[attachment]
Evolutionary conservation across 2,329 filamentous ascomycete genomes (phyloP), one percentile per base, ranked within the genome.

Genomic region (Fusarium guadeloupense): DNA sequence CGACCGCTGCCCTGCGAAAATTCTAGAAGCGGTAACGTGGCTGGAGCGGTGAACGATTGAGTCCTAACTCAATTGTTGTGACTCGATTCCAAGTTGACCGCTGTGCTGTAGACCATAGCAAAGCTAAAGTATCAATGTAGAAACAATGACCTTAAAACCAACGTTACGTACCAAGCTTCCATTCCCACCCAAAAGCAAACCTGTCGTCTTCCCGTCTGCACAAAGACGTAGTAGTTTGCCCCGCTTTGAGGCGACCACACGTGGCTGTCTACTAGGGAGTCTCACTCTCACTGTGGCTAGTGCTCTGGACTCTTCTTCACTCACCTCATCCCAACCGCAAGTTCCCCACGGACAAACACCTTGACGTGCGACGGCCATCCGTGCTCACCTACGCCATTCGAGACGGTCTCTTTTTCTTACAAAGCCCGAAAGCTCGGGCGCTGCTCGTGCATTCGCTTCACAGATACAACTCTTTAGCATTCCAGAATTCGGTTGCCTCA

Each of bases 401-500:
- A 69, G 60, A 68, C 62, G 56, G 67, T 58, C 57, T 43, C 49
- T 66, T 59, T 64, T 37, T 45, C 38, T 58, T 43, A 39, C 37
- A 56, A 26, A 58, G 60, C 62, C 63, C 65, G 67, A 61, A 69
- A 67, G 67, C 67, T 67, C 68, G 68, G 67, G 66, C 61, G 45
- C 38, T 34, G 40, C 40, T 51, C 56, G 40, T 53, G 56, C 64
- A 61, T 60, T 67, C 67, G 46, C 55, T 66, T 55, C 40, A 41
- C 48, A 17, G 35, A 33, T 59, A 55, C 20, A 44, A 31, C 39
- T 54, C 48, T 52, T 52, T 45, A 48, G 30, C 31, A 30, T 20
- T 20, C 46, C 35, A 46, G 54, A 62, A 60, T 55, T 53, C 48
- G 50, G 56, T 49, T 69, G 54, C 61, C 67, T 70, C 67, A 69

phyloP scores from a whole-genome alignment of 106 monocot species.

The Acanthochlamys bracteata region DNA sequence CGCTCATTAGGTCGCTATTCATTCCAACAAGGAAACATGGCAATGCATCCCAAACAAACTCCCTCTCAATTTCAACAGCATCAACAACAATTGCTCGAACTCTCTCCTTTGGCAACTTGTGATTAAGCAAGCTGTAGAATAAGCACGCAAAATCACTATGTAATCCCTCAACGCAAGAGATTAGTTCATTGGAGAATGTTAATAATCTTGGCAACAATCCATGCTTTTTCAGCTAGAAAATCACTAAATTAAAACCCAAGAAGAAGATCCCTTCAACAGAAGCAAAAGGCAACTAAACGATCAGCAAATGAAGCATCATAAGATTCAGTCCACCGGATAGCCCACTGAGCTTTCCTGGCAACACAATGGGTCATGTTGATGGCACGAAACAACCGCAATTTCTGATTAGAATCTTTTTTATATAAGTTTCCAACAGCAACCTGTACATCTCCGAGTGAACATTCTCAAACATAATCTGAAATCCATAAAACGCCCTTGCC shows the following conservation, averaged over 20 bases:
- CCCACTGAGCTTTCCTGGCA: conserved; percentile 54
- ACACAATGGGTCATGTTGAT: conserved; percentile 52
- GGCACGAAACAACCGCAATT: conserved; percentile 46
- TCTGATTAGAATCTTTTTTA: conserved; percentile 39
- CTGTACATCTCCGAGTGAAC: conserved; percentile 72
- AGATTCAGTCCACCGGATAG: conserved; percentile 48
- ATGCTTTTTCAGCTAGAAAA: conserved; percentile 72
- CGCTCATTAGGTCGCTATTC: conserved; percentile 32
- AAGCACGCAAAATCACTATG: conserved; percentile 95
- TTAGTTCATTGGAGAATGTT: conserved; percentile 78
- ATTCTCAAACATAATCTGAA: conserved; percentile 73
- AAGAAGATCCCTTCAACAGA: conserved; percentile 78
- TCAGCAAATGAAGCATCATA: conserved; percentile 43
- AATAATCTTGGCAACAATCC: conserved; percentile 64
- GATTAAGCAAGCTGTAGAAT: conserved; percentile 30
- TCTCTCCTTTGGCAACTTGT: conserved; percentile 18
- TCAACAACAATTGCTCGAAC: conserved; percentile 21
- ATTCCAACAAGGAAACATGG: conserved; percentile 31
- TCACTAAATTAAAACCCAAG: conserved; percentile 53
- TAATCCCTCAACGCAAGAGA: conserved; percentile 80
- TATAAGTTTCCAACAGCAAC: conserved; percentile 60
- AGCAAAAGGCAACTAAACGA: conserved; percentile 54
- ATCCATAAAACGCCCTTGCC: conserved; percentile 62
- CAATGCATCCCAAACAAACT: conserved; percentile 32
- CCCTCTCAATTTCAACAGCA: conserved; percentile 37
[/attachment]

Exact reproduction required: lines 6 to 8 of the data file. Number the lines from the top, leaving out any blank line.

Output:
- A 56, A 26, A 58, G 60, C 62, C 63, C 65, G 67, A 61, A 69
- A 67, G 67, C 67, T 67, C 68, G 68, G 67, G 66, C 61, G 45
- C 38, T 34, G 40, C 40, T 51, C 56, G 40, T 53, G 56, C 64